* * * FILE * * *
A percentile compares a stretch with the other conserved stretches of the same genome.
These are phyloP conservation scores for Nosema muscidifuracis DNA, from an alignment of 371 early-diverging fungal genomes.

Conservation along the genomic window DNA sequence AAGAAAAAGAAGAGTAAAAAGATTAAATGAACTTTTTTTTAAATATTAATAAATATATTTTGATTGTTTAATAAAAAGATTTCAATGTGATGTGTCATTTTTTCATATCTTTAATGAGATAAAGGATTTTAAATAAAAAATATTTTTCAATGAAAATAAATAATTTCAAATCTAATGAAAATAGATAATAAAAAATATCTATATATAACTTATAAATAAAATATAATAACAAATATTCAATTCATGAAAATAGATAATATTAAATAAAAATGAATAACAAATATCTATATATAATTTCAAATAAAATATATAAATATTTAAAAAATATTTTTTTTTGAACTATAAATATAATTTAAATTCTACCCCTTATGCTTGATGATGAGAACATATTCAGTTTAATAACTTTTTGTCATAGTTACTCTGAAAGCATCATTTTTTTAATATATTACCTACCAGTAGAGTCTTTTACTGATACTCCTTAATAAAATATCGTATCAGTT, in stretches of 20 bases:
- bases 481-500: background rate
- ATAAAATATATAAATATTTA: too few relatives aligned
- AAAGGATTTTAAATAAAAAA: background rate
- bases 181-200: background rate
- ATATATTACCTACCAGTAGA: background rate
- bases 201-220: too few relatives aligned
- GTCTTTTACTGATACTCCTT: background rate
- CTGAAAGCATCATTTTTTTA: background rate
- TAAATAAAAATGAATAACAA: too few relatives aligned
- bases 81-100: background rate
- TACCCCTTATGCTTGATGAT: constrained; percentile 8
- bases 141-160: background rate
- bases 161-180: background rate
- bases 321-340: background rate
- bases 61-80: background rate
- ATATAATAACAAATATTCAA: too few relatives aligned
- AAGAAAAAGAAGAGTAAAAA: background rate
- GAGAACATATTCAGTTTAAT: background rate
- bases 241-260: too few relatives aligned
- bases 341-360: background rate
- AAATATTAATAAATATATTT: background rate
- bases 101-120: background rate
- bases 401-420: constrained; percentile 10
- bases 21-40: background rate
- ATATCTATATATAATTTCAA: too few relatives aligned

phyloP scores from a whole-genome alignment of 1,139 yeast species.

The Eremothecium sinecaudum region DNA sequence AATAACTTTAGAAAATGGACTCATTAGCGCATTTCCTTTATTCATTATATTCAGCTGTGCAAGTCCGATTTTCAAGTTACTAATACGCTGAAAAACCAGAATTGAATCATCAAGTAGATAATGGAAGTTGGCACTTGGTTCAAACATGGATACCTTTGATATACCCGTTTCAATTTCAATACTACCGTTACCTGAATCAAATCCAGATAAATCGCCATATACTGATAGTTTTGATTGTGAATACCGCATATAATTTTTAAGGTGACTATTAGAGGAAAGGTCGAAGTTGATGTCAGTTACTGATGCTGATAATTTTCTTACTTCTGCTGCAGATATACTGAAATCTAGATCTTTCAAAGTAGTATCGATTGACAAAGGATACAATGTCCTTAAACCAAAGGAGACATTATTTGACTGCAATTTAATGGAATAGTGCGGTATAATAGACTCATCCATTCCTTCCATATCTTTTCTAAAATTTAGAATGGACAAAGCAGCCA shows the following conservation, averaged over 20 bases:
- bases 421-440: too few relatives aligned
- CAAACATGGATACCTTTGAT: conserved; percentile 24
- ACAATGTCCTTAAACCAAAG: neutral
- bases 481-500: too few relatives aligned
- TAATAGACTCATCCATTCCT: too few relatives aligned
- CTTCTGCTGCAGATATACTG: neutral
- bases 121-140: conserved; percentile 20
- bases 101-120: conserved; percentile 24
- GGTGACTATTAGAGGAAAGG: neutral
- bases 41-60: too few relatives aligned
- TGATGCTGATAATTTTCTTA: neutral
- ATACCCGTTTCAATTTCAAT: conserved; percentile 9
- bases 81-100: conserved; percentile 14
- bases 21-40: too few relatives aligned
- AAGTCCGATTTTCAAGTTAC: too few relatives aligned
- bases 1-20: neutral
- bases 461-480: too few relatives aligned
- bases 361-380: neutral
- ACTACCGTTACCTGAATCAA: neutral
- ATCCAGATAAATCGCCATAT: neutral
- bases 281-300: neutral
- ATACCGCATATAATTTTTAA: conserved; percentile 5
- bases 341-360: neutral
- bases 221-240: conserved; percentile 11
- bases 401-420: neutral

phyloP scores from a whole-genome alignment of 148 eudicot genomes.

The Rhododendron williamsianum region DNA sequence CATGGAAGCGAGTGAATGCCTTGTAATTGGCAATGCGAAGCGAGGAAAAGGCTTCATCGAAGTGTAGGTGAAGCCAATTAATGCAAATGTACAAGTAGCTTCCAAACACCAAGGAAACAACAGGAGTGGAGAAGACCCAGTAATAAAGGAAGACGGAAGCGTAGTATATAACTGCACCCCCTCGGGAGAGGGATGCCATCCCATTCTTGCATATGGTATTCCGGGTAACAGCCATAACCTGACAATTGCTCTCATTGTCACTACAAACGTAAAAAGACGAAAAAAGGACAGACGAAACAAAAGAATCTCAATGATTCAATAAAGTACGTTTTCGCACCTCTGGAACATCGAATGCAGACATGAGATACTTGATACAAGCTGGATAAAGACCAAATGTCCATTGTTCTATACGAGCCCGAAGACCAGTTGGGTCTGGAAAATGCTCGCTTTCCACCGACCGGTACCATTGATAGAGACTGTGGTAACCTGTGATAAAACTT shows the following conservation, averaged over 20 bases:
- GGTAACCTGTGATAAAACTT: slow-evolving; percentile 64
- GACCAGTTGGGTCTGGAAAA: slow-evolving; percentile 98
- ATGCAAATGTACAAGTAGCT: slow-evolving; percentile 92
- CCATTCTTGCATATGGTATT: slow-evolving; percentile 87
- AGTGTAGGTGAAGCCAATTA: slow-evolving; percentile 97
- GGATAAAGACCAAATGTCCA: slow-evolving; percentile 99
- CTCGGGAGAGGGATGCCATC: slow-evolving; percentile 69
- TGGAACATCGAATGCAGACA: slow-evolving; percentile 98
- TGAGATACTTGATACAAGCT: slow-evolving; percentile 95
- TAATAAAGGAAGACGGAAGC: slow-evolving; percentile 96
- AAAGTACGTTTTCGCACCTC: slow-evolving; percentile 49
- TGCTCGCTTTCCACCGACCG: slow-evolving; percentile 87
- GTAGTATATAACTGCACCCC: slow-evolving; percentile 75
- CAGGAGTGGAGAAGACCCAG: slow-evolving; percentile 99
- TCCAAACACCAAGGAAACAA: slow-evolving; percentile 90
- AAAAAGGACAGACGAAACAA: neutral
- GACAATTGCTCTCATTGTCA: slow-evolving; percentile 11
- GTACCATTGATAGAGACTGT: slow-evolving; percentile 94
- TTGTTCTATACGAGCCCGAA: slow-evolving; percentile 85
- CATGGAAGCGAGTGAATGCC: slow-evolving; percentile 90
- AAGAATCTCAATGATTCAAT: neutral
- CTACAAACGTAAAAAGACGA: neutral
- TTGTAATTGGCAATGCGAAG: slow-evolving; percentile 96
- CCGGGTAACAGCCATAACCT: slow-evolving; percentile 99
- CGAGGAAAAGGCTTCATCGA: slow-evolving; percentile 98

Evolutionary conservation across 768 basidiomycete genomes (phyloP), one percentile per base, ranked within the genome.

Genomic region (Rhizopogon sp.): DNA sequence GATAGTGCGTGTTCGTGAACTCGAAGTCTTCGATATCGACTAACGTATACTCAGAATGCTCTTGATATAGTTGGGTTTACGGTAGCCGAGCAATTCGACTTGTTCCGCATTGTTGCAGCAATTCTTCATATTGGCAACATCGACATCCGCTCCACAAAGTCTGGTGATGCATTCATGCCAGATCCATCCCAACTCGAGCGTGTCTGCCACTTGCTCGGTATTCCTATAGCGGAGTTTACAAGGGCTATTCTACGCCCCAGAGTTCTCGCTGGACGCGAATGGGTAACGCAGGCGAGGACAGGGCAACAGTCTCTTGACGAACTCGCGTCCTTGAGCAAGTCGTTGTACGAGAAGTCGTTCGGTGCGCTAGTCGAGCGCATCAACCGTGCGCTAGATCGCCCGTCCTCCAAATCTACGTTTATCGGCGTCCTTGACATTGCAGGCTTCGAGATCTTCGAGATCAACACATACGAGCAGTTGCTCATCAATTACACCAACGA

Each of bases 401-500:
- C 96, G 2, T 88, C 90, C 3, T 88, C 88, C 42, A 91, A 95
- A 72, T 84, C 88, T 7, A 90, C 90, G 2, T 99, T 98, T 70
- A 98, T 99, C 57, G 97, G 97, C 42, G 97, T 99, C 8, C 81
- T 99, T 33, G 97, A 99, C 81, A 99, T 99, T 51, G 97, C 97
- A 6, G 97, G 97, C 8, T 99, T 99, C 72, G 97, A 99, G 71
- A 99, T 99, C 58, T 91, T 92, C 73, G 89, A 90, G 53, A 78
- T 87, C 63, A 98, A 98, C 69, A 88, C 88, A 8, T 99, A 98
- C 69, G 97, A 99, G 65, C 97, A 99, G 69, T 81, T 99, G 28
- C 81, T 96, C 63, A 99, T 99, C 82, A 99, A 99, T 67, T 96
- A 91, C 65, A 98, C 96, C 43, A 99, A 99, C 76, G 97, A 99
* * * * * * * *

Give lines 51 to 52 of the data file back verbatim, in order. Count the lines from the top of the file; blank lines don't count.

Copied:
- bases 281-300: neutral
- ATACCGCATATAATTTTTAA: conserved; percentile 5